Click on the image below for a very well thought out and designed infographic that may prove useful.

Stress
Stress (Photo credit: topgold)

Return of the Mac

I remember when the Big Mac index first appeared in 1986 as a visually friendly way of showing purchasing power in different countries. The whole concept was based around the idea of how much it cost to buy a Big Mac (and how long it was necessary to work in order to pay for one).

In other words the cost of living is relative to your location. It doesn’t matter if you earn very little if the things you need to buy cost very little. That is until you wish to do business overseas of course…

Click on the image to find out more. In your opinion, is this a fun and interesting way to consider broad economics or does it trivialise an important topic and ignore cultural differences?

Mac

Eight Great Thinking Maps

Thinking Maps can be particularly useful as a means to record, remember or demonstrate.

There are 8 different models and each one can perform a specific task. For example, a Bridge Map may be employed to consider analogies and a Bubble Map for adjectives connected to a topic, whereas a Flow Map is more commonly used to explain a sequence or logical process.

You probably won’t need to use them every single day, but there may be circumstances where you find these visuals very useful. Perhaps you need to remember some data, or you might want to clarify something in your own mind. Alternatively, you could wish to provide other people with information in a way that will be easy to understand.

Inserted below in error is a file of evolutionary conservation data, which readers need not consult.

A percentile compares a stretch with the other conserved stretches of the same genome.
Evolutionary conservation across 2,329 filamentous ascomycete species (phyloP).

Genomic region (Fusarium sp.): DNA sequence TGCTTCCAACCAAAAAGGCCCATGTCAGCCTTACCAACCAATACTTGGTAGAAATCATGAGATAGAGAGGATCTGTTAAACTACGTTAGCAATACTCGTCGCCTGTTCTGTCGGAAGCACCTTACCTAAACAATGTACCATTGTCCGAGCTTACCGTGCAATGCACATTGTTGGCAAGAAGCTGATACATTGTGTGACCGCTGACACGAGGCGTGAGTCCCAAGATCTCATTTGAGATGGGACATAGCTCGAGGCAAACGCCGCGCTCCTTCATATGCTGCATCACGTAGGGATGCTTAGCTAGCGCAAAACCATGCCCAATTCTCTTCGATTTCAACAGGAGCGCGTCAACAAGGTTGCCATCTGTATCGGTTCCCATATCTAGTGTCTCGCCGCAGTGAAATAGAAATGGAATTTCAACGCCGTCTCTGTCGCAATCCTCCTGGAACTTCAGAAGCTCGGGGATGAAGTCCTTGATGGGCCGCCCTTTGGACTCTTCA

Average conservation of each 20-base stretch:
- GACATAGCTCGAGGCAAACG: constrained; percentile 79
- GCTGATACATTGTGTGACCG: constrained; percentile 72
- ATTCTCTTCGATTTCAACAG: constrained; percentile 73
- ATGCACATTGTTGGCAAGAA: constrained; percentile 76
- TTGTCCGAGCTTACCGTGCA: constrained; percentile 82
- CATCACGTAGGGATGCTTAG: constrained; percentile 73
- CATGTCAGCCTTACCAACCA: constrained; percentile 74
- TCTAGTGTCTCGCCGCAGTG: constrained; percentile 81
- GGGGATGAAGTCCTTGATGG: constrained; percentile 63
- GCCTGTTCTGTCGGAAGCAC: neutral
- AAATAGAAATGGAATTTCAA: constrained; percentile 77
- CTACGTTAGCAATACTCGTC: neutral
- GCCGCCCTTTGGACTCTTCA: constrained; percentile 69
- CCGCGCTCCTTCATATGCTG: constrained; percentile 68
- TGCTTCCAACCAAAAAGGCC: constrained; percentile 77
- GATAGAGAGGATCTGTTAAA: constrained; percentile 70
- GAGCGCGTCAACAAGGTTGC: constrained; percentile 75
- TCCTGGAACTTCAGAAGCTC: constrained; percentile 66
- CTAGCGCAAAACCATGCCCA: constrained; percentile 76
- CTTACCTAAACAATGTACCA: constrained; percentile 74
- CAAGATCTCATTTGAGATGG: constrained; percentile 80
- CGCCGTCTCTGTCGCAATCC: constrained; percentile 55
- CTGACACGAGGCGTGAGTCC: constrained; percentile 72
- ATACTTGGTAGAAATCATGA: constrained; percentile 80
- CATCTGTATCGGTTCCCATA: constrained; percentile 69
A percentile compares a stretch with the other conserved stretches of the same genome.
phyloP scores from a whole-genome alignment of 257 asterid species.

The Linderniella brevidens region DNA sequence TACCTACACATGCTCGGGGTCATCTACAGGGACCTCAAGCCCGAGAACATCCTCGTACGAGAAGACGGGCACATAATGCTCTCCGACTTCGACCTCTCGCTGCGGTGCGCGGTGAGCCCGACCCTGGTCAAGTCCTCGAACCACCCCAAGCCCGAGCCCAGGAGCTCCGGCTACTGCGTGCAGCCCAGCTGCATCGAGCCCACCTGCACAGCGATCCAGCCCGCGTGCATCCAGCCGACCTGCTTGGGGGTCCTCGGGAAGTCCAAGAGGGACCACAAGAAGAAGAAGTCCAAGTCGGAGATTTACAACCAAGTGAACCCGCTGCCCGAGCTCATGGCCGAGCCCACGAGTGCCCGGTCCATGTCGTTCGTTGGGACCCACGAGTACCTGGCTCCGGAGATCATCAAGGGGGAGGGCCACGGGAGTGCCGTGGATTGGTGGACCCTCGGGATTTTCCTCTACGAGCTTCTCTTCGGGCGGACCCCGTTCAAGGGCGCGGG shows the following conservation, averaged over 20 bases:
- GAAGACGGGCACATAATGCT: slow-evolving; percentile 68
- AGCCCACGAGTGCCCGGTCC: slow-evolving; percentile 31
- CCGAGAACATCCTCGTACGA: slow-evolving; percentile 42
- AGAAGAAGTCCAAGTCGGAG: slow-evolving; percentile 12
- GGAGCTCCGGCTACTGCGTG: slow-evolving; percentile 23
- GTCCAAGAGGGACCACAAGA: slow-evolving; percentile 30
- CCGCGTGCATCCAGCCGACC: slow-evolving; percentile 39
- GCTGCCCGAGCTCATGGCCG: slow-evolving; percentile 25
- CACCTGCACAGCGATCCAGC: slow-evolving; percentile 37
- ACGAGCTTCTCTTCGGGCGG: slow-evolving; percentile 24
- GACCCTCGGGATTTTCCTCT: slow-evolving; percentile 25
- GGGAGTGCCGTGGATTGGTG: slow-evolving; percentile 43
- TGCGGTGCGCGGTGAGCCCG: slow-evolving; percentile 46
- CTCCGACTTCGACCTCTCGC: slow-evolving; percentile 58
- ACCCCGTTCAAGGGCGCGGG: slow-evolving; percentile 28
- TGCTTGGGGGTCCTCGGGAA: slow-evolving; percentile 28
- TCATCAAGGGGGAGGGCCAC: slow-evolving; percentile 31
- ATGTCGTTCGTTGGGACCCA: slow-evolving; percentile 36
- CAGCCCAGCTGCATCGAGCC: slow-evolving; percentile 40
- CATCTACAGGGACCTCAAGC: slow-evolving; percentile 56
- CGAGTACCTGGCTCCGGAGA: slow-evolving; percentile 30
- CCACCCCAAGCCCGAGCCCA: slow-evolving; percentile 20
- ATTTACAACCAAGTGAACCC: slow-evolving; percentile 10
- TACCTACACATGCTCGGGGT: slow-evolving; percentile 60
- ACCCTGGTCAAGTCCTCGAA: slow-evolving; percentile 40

Do you use Thinking Maps at the moment? Which ones do you use?

Click on the image below to read more about the 8 different types.

Pitching with Pictures

The aim of your presentation is probably not to show how clever you are. It is also probably not to show how stupid the audience is. Your goal is more likely to be to communicate clearly in a way that the listeners can enjoy, understand and remember.

An infographic is there to represent data visually. It is there to help your target audience understand. If you have complex information in a presentation, why not consider using an infographic? The people listening will appreciate this and if they really need to have every single detail, then provide a handout at the end of your talk.

Click on the image below for some really well-designed infographics. You do not have to create images of this standard, but think carefully before boring your audience to death with long lists of facts and figures on a PowerPoint slide…

Space: The Final Frontier

There is an internet map that consists of plotting over 350,000 websites, as if they are stars or planets, with website traffic determining the relative size of each one.

The result is stunning and I recommend you click on the image below to see this map for yourself. Let me know what you think!

By the way, have you seen the images sent back to Earth from NASA’s Curiosity Rover? What do you think about a country spending money on space exploration? Is it essential in our quest for knowledge and possibly our long-term survival? Or is it wasting money that could be used to help with more immediate problems?